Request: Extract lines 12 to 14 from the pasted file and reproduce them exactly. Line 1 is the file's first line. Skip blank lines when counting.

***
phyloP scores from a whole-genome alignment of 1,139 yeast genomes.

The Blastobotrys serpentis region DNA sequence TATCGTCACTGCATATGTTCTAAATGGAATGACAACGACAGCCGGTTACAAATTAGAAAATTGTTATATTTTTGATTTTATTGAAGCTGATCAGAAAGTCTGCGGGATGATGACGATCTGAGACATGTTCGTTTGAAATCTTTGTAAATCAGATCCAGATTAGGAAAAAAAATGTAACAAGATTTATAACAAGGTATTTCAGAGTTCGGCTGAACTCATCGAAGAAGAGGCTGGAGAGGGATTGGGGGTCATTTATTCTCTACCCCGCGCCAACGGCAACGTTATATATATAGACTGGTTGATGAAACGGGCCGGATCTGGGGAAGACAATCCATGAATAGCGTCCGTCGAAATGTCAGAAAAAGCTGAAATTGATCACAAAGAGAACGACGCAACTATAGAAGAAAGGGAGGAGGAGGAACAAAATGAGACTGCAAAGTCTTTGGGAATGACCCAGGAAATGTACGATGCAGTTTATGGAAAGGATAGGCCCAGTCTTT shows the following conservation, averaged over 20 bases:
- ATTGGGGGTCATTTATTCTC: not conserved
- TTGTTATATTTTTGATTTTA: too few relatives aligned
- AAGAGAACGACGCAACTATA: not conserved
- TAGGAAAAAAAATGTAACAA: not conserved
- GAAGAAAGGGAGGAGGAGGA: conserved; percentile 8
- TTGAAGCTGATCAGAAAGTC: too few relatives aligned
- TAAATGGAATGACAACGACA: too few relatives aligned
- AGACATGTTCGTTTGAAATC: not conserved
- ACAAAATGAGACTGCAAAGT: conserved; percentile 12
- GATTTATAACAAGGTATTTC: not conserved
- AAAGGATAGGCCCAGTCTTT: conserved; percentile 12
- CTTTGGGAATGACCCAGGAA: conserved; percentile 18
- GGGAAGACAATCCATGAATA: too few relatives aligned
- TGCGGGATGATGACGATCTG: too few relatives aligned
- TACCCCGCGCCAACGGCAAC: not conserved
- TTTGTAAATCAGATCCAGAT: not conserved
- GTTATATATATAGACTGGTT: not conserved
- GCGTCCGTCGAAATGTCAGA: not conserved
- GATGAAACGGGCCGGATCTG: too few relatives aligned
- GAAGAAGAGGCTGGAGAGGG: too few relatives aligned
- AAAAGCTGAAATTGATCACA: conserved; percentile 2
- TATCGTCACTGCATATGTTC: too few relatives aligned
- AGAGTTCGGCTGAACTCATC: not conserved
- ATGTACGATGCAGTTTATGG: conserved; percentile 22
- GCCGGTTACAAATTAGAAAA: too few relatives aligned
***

- GATTTATAACAAGGTATTTC: not conserved
- AAAGGATAGGCCCAGTCTTT: conserved; percentile 12
- CTTTGGGAATGACCCAGGAA: conserved; percentile 18